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New Quantum Phenomena in Semiconductor Nanostructures

Ph.D Projects available

The objective of our work is to investigate new quantum phenomena in tailor made semiconductor structures and devices which illustrate new effects in physics which we can exploit in future quantum technologies such as quantum information and quantum computation. This work involves the manipulation and measurement of electron wavefunctions in systems of restricted dimensionality and observation of effects down to the single electron level. In order to achieve these ends semiconductor layers are obtained from growth centres and Ph.D students become expert at fabricating advanced devices using a variety of etching and lithography procedures.

Consequently the projects result in Ph.D’s acquiring considerable knowledge of quantum processes and quantum information and also semiconductor processing technology, this is of considerable importance if they seek an eventual career in the semiconductor or IT industries.

A system which forms a basic building block of quantum physics is a narrow channel, (a quantum wire), formed within a high mobility two-dimensional electron gas. By applying different voltages to patterned gates, made with high-resolution electron beam lithography, the electron gas can be “electrostatically confined” and turned into any particular
shape. The electronic properties of one, (quantum wire), and zero dimensional, (quantum dot), systems are of importance and there will be a number of Ph.D projects aimed at investigations using these unique structures. It is intended to form integrated quantum circuits which combine different quantum effects for new functions, this follows the philosophy that “complexity brings new rules of physics”.

When a quantum wire is sufficiently short that electrons move through ballistically, that is without scattering, the conductance takes on quantised values in units of 2e2/h, the factor of 2 arises from spin and can be removed by a magnetic field. This is an example of quantum transport and analysis of its dependence allows one to investigate quantised levels and their behaviour. The standard level behaviour is that of the “particle in the box” of elementary quantum mechanics, however when the electron-electron interaction is dominant the normal level sequence is reversed so that wavefunctions which allow the electrons to be apart now become the ground state. This behaviour of “quasiparticles in the box” is radically different to that of “particles in the box”.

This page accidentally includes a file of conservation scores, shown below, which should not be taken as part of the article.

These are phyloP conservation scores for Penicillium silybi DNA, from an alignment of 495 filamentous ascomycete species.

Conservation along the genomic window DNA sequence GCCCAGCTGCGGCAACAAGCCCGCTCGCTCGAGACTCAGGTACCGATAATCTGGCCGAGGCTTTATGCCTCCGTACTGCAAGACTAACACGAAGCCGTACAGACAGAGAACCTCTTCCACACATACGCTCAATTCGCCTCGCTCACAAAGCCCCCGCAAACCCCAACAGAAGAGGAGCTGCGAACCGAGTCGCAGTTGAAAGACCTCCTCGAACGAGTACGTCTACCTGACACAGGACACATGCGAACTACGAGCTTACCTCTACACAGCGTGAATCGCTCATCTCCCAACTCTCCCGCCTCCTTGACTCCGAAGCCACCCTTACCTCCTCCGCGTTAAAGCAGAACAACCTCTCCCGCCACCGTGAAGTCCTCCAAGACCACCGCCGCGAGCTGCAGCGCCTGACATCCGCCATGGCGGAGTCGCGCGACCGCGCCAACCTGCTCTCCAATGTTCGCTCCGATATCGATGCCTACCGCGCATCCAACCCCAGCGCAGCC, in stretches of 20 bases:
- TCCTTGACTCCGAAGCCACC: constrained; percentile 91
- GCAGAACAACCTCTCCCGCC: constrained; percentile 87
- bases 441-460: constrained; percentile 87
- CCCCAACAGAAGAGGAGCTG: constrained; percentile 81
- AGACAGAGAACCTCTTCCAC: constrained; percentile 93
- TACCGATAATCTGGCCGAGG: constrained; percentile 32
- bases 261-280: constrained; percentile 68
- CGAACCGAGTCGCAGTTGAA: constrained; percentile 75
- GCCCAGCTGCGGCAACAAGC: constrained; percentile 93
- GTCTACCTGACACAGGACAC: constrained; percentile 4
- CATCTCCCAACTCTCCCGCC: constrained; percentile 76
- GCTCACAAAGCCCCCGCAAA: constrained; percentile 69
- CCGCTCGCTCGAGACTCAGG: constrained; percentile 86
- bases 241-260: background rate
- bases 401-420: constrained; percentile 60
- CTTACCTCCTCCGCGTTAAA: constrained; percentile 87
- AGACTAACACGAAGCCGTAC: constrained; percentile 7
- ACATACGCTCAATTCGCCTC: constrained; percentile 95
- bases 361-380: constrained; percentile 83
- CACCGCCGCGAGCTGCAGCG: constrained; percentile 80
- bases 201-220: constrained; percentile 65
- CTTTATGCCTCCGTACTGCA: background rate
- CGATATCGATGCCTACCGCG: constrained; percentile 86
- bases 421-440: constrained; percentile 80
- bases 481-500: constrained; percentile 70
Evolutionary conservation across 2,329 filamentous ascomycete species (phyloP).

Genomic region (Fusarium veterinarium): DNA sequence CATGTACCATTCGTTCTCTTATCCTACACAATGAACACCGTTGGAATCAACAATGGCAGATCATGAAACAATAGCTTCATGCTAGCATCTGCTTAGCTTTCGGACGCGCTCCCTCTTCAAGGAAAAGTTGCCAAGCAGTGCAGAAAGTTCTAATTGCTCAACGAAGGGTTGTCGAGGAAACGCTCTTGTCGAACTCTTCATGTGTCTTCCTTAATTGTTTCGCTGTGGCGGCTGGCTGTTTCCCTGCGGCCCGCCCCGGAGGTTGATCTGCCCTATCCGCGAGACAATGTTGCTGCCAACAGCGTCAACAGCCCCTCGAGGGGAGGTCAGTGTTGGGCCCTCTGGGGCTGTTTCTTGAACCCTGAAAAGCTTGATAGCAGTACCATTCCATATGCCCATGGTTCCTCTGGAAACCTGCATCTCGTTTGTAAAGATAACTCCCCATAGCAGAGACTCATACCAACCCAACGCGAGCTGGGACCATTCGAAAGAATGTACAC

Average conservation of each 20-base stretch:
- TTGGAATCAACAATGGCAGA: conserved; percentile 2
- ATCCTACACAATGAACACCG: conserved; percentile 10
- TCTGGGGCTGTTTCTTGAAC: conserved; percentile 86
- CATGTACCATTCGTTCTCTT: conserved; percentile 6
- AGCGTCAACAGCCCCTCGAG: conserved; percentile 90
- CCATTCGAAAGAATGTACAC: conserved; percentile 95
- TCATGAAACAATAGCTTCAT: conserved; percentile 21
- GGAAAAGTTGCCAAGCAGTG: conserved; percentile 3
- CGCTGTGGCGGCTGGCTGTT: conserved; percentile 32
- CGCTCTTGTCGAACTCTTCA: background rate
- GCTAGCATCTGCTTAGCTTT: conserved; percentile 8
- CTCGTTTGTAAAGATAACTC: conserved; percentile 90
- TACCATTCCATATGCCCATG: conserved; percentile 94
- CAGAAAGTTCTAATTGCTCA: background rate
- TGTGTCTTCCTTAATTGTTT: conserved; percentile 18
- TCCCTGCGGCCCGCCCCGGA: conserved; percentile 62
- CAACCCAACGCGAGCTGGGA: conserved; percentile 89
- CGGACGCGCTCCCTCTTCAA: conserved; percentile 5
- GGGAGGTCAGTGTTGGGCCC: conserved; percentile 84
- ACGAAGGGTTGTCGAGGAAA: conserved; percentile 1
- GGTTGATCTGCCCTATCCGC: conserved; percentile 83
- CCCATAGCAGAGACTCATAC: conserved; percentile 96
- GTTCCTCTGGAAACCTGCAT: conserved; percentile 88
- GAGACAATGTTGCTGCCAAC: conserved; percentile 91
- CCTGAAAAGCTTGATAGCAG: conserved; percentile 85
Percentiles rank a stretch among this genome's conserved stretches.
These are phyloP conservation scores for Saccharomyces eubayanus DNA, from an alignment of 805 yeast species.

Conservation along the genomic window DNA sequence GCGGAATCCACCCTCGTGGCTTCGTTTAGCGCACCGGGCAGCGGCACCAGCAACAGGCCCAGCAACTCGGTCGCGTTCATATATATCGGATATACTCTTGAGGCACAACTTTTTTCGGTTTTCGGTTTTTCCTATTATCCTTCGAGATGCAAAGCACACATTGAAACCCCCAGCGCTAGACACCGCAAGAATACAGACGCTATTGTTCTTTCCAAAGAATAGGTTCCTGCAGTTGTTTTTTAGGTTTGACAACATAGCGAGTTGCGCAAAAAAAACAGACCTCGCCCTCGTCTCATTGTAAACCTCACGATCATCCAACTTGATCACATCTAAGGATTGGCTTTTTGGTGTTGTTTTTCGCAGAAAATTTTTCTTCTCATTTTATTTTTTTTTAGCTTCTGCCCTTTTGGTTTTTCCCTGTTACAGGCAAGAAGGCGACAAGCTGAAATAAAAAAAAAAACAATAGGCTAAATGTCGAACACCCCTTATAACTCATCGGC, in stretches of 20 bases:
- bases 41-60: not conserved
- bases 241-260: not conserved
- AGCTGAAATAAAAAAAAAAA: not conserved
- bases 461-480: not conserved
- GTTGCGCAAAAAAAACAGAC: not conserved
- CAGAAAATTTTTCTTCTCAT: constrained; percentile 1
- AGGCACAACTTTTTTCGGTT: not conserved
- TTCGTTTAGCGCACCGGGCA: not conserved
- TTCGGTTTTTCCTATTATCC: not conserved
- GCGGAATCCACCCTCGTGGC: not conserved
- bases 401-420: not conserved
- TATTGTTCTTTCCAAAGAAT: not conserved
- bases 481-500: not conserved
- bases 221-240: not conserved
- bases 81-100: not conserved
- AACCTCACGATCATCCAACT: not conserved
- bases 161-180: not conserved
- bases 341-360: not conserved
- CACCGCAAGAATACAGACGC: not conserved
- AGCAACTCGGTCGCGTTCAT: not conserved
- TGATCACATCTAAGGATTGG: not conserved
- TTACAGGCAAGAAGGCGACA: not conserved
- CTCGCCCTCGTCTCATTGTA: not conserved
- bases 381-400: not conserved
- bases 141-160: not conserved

Specific available projects are:

  1. Investigate the formation of a Wigner Lattice, in which the electron-electron repulsion forces the electrons into a regular array in order to minimise energy, as a one dimensional system is converted into two dimensions. This will be investigated using double layers of electrons to enhance their mutual repulsion.
  2. Investigate the role of spin alignment when this can be manipulated by application of voltages as the electrons travel through the sample. The transmission of spin information and its readout will be of importance.
  3. Create a spin lattice in which the electrons are trapped or localised and the lowest spin direction can be controlled and will be a function of spatial location. A number of new effects are expected in this unusual situation.
  4. Establish a, so called, many-body localised state in which the lattice vibrations, phonons, are frozen out and the electrons form a collective system in which they all move together. In this case the electron system is no longer in thermal equilibrium with the ambient temperature and a range of new transport phenomena are predicted.
  5. Design and investigate systems which create electron entanglement. Here electrons can be described by a single wavefunction and so their properties are linked. For example flipping the momentum of one will change the momentum of another as the total momentum must be unchanged. A number of schemes for making quantum computers are based on this idea.
  6. The development of electron pumps in which single electrons can be injected into quantum circuits one at a time. This may lead to a highly accurate measurement of electron charge and new schemes of quantum based manipulation of information and data.

For further details please contact: M Pepper, michael.pepper@ucl.ac.uk and S. Kumar, sanjeev.kumar@ucl.ac.uk